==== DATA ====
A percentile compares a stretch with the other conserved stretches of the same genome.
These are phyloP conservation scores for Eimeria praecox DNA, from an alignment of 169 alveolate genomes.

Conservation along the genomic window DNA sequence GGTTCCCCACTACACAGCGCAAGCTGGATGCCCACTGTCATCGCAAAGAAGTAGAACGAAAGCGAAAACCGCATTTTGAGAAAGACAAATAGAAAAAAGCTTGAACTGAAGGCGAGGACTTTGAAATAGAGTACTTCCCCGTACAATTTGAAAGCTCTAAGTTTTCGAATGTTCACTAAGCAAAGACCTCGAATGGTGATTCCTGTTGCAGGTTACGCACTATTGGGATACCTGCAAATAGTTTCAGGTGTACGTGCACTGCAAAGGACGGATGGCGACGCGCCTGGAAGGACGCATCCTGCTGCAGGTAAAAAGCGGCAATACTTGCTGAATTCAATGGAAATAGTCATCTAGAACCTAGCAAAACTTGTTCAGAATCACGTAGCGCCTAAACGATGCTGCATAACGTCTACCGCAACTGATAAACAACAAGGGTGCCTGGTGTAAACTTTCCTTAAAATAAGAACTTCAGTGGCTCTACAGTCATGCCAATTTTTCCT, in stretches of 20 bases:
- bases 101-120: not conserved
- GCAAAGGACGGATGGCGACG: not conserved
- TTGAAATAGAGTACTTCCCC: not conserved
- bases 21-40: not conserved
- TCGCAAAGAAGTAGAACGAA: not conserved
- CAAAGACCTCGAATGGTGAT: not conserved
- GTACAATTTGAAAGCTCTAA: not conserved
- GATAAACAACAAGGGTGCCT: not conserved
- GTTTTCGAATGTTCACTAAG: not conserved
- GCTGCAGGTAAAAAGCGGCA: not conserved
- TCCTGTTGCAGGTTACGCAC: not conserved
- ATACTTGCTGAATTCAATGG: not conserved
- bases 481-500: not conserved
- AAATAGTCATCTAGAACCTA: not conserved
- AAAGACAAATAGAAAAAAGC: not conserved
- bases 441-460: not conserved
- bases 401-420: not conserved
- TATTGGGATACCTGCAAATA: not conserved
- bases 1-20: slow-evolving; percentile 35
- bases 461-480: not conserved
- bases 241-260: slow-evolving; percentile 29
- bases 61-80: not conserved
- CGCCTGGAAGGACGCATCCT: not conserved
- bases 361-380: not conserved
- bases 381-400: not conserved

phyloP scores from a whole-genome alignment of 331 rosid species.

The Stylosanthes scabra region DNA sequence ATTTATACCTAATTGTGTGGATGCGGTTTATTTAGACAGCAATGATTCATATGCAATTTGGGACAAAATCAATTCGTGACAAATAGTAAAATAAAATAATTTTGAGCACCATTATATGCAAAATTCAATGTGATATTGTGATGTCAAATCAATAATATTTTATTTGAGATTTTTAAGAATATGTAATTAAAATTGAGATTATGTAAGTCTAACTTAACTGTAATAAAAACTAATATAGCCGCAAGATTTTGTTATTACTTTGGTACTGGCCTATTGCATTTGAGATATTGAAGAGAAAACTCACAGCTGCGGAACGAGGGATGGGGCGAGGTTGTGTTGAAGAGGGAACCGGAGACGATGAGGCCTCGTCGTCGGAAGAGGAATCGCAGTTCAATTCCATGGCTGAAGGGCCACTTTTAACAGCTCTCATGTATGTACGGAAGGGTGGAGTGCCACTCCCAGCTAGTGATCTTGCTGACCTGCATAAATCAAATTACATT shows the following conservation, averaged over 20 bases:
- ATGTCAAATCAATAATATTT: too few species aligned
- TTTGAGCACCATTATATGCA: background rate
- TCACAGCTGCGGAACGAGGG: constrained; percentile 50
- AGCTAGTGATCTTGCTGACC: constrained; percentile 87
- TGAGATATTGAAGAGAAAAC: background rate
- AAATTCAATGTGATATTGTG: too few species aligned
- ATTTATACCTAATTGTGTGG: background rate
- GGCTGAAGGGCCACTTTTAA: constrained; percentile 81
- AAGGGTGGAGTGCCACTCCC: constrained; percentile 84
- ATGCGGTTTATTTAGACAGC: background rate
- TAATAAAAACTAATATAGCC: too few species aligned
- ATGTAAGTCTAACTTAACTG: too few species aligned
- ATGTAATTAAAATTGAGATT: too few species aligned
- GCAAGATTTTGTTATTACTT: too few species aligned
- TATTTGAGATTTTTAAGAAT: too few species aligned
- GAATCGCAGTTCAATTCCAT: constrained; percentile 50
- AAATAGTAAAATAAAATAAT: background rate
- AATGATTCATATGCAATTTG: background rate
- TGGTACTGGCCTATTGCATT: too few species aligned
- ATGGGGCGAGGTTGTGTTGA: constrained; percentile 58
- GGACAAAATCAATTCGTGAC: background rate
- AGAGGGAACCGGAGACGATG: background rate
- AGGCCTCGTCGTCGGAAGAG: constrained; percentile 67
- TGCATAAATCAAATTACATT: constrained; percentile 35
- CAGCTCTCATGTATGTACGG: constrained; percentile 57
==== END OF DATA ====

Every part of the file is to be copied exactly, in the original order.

A percentile compares a stretch with the other conserved stretches of the same genome.
These are phyloP conservation scores for Eimeria praecox DNA, from an alignment of 169 alveolate genomes.

Conservation along the genomic window DNA sequence GGTTCCCCACTACACAGCGCAAGCTGGATGCCCACTGTCATCGCAAAGAAGTAGAACGAAAGCGAAAACCGCATTTTGAGAAAGACAAATAGAAAAAAGCTTGAACTGAAGGCGAGGACTTTGAAATAGAGTACTTCCCCGTACAATTTGAAAGCTCTAAGTTTTCGAATGTTCACTAAGCAAAGACCTCGAATGGTGATTCCTGTTGCAGGTTACGCACTATTGGGATACCTGCAAATAGTTTCAGGTGTACGTGCACTGCAAAGGACGGATGGCGACGCGCCTGGAAGGACGCATCCTGCTGCAGGTAAAAAGCGGCAATACTTGCTGAATTCAATGGAAATAGTCATCTAGAACCTAGCAAAACTTGTTCAGAATCACGTAGCGCCTAAACGATGCTGCATAACGTCTACCGCAACTGATAAACAACAAGGGTGCCTGGTGTAAACTTTCCTTAAAATAAGAACTTCAGTGGCTCTACAGTCATGCCAATTTTTCCT, in stretches of 20 bases:
- bases 101-120: not conserved
- GCAAAGGACGGATGGCGACG: not conserved
- TTGAAATAGAGTACTTCCCC: not conserved
- bases 21-40: not conserved
- TCGCAAAGAAGTAGAACGAA: not conserved
- CAAAGACCTCGAATGGTGAT: not conserved
- GTACAATTTGAAAGCTCTAA: not conserved
- GATAAACAACAAGGGTGCCT: not conserved
- GTTTTCGAATGTTCACTAAG: not conserved
- GCTGCAGGTAAAAAGCGGCA: not conserved
- TCCTGTTGCAGGTTACGCAC: not conserved
- ATACTTGCTGAATTCAATGG: not conserved
- bases 481-500: not conserved
- AAATAGTCATCTAGAACCTA: not conserved
- AAAGACAAATAGAAAAAAGC: not conserved
- bases 441-460: not conserved
- bases 401-420: not conserved
- TATTGGGATACCTGCAAATA: not conserved
- bases 1-20: slow-evolving; percentile 35
- bases 461-480: not conserved
- bases 241-260: slow-evolving; percentile 29
- bases 61-80: not conserved
- CGCCTGGAAGGACGCATCCT: not conserved
- bases 361-380: not conserved
- bases 381-400: not conserved

phyloP scores from a whole-genome alignment of 331 rosid species.

The Stylosanthes scabra region DNA sequence ATTTATACCTAATTGTGTGGATGCGGTTTATTTAGACAGCAATGATTCATATGCAATTTGGGACAAAATCAATTCGTGACAAATAGTAAAATAAAATAATTTTGAGCACCATTATATGCAAAATTCAATGTGATATTGTGATGTCAAATCAATAATATTTTATTTGAGATTTTTAAGAATATGTAATTAAAATTGAGATTATGTAAGTCTAACTTAACTGTAATAAAAACTAATATAGCCGCAAGATTTTGTTATTACTTTGGTACTGGCCTATTGCATTTGAGATATTGAAGAGAAAACTCACAGCTGCGGAACGAGGGATGGGGCGAGGTTGTGTTGAAGAGGGAACCGGAGACGATGAGGCCTCGTCGTCGGAAGAGGAATCGCAGTTCAATTCCATGGCTGAAGGGCCACTTTTAACAGCTCTCATGTATGTACGGAAGGGTGGAGTGCCACTCCCAGCTAGTGATCTTGCTGACCTGCATAAATCAAATTACATT shows the following conservation, averaged over 20 bases:
- ATGTCAAATCAATAATATTT: too few species aligned
- TTTGAGCACCATTATATGCA: background rate
- TCACAGCTGCGGAACGAGGG: constrained; percentile 50
- AGCTAGTGATCTTGCTGACC: constrained; percentile 87
- TGAGATATTGAAGAGAAAAC: background rate
- AAATTCAATGTGATATTGTG: too few species aligned
- ATTTATACCTAATTGTGTGG: background rate
- GGCTGAAGGGCCACTTTTAA: constrained; percentile 81
- AAGGGTGGAGTGCCACTCCC: constrained; percentile 84
- ATGCGGTTTATTTAGACAGC: background rate
- TAATAAAAACTAATATAGCC: too few species aligned
- ATGTAAGTCTAACTTAACTG: too few species aligned
- ATGTAATTAAAATTGAGATT: too few species aligned
- GCAAGATTTTGTTATTACTT: too few species aligned
- TATTTGAGATTTTTAAGAAT: too few species aligned
- GAATCGCAGTTCAATTCCAT: constrained; percentile 50
- AAATAGTAAAATAAAATAAT: background rate
- AATGATTCATATGCAATTTG: background rate
- TGGTACTGGCCTATTGCATT: too few species aligned
- ATGGGGCGAGGTTGTGTTGA: constrained; percentile 58
- GGACAAAATCAATTCGTGAC: background rate
- AGAGGGAACCGGAGACGATG: background rate
- AGGCCTCGTCGTCGGAAGAG: constrained; percentile 67
- TGCATAAATCAAATTACATT: constrained; percentile 35
- CAGCTCTCATGTATGTACGG: constrained; percentile 57